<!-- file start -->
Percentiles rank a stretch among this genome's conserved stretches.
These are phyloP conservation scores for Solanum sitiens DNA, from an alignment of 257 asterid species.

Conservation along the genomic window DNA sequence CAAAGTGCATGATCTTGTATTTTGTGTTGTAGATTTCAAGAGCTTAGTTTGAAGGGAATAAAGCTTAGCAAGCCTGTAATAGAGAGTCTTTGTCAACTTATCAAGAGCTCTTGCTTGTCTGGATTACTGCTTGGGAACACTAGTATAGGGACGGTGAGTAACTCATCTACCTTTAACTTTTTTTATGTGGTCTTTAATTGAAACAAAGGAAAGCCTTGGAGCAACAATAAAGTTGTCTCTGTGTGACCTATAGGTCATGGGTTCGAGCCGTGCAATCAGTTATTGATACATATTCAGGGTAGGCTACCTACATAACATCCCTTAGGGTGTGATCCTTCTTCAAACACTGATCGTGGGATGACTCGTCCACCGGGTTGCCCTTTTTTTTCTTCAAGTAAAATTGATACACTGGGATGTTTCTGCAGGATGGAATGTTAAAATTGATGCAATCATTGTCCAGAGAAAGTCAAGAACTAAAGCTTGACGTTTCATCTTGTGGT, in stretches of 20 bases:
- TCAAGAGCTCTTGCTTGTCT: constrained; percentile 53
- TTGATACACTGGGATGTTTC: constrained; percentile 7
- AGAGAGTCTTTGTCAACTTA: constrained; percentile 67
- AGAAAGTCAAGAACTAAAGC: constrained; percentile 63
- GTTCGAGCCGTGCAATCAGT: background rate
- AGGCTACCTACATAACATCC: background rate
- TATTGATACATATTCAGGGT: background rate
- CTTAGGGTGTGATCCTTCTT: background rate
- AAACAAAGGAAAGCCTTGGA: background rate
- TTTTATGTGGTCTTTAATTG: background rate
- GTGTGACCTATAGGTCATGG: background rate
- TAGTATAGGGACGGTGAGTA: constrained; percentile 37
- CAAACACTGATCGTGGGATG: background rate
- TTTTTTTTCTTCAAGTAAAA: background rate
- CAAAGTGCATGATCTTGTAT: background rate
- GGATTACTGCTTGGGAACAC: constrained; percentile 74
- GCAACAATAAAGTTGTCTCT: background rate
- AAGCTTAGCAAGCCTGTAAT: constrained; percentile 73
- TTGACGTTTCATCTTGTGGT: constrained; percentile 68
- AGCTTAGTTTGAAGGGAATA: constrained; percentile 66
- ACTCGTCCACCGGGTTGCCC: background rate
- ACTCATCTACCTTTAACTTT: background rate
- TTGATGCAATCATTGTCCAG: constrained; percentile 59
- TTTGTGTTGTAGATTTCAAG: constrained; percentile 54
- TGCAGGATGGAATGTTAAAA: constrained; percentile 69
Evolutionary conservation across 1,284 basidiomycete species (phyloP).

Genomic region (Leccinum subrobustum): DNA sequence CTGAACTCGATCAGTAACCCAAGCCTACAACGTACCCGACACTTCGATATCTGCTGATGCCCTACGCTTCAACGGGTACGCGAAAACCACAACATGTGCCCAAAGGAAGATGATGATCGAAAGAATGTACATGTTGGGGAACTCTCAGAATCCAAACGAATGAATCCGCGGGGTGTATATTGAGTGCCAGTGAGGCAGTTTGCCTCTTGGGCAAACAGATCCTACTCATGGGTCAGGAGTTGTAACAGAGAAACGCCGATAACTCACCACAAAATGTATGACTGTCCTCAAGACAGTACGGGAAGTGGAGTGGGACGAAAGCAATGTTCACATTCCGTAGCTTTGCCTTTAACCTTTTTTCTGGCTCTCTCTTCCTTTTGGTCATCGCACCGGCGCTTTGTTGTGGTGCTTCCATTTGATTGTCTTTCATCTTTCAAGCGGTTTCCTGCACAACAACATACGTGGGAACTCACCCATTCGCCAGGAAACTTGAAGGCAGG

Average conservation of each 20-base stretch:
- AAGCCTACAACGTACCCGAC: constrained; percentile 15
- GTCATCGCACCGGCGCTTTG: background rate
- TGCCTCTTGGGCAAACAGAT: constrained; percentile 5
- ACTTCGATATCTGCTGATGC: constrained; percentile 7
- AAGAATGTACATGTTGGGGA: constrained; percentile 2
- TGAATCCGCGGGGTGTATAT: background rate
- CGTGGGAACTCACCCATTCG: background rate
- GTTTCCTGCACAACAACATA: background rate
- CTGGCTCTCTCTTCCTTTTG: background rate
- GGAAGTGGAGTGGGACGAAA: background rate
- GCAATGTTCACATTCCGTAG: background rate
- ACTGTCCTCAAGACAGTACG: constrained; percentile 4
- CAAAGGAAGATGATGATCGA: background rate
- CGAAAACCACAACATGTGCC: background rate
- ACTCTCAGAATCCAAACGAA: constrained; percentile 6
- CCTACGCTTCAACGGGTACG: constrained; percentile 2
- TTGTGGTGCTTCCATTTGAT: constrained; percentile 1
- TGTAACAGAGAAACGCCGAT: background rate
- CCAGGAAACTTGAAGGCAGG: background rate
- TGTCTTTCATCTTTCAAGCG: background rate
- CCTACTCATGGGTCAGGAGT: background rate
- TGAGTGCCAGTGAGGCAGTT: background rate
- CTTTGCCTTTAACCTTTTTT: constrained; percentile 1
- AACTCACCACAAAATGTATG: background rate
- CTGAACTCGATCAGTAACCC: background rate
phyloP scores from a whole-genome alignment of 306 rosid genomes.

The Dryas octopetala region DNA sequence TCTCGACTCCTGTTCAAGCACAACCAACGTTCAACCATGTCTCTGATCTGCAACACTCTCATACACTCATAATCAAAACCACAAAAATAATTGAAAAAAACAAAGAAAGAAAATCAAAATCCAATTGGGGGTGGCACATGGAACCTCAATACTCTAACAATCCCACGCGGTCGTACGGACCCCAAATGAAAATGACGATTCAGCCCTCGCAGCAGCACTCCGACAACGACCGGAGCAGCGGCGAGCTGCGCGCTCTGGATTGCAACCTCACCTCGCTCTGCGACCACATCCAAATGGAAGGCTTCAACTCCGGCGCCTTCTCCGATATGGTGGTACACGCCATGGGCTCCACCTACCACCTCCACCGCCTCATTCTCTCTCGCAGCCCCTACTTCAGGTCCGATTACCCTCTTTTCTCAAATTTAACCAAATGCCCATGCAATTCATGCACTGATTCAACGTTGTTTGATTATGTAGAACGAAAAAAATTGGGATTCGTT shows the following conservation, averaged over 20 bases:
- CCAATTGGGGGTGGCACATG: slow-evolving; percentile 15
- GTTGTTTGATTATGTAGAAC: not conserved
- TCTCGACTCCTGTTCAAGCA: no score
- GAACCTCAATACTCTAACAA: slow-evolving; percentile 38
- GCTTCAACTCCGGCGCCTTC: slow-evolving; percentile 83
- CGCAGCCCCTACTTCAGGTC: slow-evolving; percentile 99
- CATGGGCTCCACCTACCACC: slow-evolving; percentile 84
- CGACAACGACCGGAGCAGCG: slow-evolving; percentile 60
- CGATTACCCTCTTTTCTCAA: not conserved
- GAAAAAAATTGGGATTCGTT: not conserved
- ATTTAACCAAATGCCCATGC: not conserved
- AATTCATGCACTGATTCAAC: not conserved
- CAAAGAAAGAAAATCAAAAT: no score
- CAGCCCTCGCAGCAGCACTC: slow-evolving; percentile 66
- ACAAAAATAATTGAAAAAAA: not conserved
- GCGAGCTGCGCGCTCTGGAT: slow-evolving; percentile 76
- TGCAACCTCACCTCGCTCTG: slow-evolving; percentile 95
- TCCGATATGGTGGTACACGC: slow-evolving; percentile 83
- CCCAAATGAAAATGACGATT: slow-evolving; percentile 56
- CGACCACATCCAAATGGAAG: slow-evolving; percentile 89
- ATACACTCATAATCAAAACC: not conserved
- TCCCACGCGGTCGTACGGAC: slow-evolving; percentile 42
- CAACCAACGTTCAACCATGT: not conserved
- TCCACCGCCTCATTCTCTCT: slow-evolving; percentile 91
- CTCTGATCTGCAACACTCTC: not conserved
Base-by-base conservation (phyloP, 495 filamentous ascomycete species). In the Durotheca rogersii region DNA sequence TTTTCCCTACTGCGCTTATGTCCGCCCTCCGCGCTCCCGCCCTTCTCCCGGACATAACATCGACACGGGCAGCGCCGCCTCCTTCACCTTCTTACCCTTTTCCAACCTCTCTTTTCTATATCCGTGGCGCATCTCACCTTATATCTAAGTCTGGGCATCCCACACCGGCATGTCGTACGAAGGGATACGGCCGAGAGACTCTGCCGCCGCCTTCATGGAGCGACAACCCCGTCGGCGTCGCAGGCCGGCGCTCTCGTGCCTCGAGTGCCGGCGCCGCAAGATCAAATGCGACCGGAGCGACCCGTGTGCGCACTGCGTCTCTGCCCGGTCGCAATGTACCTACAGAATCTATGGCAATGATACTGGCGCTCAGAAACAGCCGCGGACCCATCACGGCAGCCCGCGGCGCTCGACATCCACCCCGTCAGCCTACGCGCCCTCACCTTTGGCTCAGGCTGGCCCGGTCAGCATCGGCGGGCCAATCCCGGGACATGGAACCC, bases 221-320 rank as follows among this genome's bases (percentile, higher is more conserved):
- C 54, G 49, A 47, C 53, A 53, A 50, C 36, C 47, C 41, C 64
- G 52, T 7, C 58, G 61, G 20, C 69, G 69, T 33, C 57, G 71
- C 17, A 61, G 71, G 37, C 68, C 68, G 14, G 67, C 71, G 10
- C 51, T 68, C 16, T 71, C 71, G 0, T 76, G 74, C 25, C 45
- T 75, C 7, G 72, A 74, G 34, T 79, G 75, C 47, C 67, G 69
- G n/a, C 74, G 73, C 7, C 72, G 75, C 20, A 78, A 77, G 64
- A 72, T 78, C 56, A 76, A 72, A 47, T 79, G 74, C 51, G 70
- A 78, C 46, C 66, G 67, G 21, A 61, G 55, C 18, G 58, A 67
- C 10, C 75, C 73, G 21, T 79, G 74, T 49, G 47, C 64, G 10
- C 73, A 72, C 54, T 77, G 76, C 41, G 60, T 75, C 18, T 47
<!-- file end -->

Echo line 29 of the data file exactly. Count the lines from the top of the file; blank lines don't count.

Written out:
Evolutionary conservation across 1,284 basidiomycete species (phyloP).